William Nicholson on Buée's Recherches Mathematiques


William Nicholson writes in W Nicholson, Journal of Natural Philosophy, Chemistry and the Arts 3 (G G and J Robinson, 1800) about Adrien Quentin Buée's outline for his proposed publication 'Recherches Mathematiques sur la Texture intime des corps'. It appears that only the outline was published, presumably because fewer than 150 subscribers paid half a guinea each for the publication of the full work.


Recherches Mathematiques sur la Texture intime des corps.

Proposals have been circulated by Mr A Q Buée, a French clergyman at Bath, for publishing, by subscription, a work entitled 'Recherches Mathematique sur la Texture intime des corps'; or, 'Mathematical enquiries concerning the intimate texture of bodies'; of which he is the author. It will be printed on fine paper, and illustrated with fix copperplates. The manuscript is in the hands of the printer, and the work will be put to press as soon as one hundred and fifty subscribers shall be obtained at half a guinea each: the price will be greater to non-subscribers. Messrs Dulau and Co, Cox, White and Phillips, are authorised to receive subscriptions.

The author of the above treatise has drawn up and printed (in French) an outline of its contents, in twenty-five octave pages. From the perusal of this, I gather that it is a work of considerable novelty and importance. Whether any philosopher has before undertaken to solve the phenomena of nature, by the universal combination of projectile forces with the attractive power, in the particles of matter, is to me unknown; and it is evidently impossible for me to speak of the manner in which he has treated this curious subject. I am aware also, of the difficulties and probability of mistake attendant on an endeavour to give an outline of an outline. In fact, there must be a large part of the author's sketch which will be unintelligible, without reference to the treatise itself; notwithstanding which considerations, I am persuaded that my readers will be pleased to know something more of this object.

The author begins his sketch, by stating that we are acquainted with two facts concerning the intimate texture of bodies: namely, their crystallization, which shows that their elements are disposed in right lines; and their dilation by heat, which shows that those elements are not in contact. From the two grand laws of attraction, following the inverse ratio of the squares of the distances, and that of inertia, the mutual action of the elements upon each other may be expressed by an algebraic equation: this may be called the equation of the material universe. The author could not enter upon it in his sketch, and therefore only observes, that, according to this equation, each element describes a line, which if there were but three elements present, would be the same as is well-known in physical astronomy in the 'problem of the three bodies', but universally is the result of as many small arcs of conic sections as there are other elements.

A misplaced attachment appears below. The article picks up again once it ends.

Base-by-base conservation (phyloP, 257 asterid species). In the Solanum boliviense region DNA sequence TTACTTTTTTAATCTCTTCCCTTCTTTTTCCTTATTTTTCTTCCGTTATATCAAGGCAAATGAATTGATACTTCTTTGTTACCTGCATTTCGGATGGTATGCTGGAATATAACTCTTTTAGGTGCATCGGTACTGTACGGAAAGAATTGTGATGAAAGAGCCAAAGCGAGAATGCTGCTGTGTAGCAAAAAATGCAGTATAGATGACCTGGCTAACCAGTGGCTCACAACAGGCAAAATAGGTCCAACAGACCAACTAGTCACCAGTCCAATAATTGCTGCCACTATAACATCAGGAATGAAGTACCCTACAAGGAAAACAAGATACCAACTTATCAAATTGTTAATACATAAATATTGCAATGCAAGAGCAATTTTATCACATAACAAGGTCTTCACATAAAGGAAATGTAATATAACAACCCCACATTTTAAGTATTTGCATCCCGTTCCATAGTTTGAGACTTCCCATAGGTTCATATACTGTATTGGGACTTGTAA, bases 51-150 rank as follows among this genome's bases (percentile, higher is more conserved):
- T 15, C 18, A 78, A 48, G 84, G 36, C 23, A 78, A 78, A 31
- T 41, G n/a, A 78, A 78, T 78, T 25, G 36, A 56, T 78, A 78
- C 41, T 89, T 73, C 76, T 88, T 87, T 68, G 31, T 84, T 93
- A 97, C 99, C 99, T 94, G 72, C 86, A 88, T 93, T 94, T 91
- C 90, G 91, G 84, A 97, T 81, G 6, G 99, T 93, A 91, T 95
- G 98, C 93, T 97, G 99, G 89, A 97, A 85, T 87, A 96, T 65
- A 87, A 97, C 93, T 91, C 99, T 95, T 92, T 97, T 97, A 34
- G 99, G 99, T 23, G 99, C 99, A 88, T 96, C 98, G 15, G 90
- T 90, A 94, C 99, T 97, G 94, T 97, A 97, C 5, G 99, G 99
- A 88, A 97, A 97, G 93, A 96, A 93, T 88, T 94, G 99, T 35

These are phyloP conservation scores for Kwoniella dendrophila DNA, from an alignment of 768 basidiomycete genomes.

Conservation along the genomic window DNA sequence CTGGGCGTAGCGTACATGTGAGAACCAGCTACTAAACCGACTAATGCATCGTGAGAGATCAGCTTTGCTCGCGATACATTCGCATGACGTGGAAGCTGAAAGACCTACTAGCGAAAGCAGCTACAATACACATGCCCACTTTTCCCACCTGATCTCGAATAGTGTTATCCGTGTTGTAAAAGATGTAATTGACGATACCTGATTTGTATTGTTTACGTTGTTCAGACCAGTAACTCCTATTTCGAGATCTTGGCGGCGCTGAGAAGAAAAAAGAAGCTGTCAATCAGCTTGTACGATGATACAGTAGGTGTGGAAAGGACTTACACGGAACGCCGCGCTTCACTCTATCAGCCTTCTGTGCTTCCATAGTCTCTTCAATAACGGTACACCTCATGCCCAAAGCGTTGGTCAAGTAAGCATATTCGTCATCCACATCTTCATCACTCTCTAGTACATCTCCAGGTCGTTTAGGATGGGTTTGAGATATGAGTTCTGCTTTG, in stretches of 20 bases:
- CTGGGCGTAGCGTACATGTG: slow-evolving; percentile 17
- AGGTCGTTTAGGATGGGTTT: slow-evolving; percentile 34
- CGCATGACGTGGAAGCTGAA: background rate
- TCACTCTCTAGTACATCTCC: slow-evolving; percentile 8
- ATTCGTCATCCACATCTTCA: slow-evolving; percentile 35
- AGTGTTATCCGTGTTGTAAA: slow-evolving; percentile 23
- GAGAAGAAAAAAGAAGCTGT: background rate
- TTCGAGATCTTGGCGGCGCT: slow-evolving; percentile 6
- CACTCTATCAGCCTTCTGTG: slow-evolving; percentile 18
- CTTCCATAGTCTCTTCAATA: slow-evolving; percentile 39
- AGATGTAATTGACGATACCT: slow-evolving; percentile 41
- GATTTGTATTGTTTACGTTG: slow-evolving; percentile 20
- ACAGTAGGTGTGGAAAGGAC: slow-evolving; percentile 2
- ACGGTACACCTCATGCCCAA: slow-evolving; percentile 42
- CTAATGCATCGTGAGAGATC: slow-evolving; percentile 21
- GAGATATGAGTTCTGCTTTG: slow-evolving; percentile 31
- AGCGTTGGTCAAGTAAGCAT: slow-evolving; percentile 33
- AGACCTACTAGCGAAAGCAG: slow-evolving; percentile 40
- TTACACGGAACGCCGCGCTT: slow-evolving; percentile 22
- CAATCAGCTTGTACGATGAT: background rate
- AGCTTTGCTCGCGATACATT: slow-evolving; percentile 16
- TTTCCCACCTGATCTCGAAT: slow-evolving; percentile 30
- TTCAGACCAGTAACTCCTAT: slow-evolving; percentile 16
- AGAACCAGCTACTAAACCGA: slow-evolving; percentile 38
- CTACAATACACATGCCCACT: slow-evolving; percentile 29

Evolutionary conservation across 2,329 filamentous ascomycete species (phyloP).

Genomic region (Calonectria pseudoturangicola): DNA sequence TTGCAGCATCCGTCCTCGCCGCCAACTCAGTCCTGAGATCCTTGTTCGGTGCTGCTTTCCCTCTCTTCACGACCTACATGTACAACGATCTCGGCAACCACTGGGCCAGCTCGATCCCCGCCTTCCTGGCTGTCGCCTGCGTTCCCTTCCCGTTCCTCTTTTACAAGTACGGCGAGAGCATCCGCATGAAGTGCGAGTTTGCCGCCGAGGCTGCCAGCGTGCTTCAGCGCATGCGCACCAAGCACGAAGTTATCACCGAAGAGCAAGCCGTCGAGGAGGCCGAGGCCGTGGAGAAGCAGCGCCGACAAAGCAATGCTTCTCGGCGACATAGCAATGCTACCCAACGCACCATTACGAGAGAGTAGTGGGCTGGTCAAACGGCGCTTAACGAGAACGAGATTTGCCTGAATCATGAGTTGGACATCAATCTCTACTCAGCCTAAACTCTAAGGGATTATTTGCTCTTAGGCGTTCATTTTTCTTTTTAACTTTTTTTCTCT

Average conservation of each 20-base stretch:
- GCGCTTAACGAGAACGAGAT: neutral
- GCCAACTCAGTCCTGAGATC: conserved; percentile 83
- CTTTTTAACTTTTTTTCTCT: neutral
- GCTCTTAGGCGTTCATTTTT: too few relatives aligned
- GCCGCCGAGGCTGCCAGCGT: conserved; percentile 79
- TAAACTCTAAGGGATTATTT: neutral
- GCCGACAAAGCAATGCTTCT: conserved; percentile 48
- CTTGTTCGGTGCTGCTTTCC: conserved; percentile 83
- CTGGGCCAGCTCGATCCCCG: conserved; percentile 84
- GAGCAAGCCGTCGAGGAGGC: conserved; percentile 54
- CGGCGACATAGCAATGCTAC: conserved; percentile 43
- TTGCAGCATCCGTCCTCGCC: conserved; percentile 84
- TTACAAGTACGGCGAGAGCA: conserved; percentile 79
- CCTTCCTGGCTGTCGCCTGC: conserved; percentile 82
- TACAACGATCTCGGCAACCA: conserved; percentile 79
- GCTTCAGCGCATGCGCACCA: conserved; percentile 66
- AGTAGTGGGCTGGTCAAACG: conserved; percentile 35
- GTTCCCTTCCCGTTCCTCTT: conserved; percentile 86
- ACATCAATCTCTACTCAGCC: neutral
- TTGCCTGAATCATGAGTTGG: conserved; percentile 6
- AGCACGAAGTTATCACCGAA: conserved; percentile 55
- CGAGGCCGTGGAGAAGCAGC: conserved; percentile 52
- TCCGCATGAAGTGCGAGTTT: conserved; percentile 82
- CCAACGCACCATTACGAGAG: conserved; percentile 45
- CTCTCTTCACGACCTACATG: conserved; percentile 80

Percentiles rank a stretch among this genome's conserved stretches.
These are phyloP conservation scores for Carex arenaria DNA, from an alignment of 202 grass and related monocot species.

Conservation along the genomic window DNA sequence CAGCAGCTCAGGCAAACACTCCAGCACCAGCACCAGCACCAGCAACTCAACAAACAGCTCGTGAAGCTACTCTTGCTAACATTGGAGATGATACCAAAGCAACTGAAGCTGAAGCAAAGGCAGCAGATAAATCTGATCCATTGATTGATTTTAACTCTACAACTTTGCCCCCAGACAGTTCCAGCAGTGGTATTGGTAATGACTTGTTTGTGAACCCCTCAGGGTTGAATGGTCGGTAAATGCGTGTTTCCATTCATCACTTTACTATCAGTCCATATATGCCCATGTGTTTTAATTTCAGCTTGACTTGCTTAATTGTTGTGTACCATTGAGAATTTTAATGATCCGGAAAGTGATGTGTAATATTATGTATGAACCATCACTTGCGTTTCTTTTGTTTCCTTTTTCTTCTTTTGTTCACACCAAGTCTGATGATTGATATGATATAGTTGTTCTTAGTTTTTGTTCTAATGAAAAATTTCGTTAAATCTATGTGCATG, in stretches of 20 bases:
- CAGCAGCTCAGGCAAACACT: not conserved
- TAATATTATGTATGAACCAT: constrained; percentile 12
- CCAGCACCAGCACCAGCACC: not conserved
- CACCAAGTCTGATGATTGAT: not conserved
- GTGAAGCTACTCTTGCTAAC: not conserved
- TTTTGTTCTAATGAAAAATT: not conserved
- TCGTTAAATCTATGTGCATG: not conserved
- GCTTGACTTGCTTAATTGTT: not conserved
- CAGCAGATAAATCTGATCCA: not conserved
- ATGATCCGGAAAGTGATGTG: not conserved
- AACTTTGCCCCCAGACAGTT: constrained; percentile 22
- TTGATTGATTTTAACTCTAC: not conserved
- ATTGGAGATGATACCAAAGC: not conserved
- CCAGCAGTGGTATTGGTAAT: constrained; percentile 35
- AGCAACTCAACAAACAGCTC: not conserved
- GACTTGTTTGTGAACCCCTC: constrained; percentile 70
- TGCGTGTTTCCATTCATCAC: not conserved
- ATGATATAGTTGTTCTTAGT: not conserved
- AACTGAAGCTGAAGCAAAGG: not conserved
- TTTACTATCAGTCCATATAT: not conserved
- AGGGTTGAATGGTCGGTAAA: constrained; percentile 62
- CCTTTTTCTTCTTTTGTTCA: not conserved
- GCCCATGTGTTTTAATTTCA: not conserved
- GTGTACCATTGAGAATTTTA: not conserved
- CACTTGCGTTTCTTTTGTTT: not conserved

As some of the conic sections return into themselves, and others do not, the elements will be some planetary, and some cometary; the latter being distinguished from the former, by a greater initial velocity. But the cometary elements arriving in the vicinity of other elements; the planetary elements oscillate.

Absolute repose or equilibrium has, therefore, no place in bodies, except eventually and for minute portions of time; but apparent repose is produced by the rapidity of oscillation in the planetary elements, and the constancy of their greatest and least distances: this apparent repose implies symmetrical arrangement and the great agents of this symmetry are the cometary elements.

The doctrine of symmetry is applied to the explanation of chemical facts. Four kinds of aggregation include all the possible systems of elements: 1. Igniform aggregations; containing only cometary elements: 2. Aeriform; containing more comets than planets: 3. Liquidiform: in which the plants exceed the comets: 4. Solidiform; containing planets only. These states may not, perhaps, exist purely and distinctly from each other in nature. Another fifth state is, that in which no aggregation takes place. The latter cometary elements are the particles of light, of which the colours, the reflection, refraction, diffraction, absorption, double refraction, the Newtonian fits, &c. are explained by analysis; together with those results, in which light is said to enter into combination. The formulae, which relate to the igneous aggregation, are applied to caloric, electricity and magnetism. The aeriform aggregation exhibits the phenomena of fluidity, compressibility, hydrostatics, and sound; and under the article of solidiform aggregations, some observations are made respecting impulse, elasticity, mechanical division and reunion: and the causes which produce crystalization, vegetation, and amimalization. When two different bodies approach each other as nearly as possible, without ceasing to be distinct, and by the influence of the elements of the one upon the elements of the other, their centres of gravity acquire a new motion; this operation is called impulse. Mechanical division is the separation of the parts of a body, by contrary impulsions given to those parts: if the direct contrary operation could be performed, mechanical union would take place; this is performed to a certain extent when polished surfaces adhere by application to each other.

With regard to the other doctrines of crystalization, vegetation, and amimalization, in which, I presume, there must be some principles assumed as data, which may require farther experiment; it would answer no useful purpose to enumerate the results. For the development of these, we must wait till the work shall appear.


JOC/EFR January 2020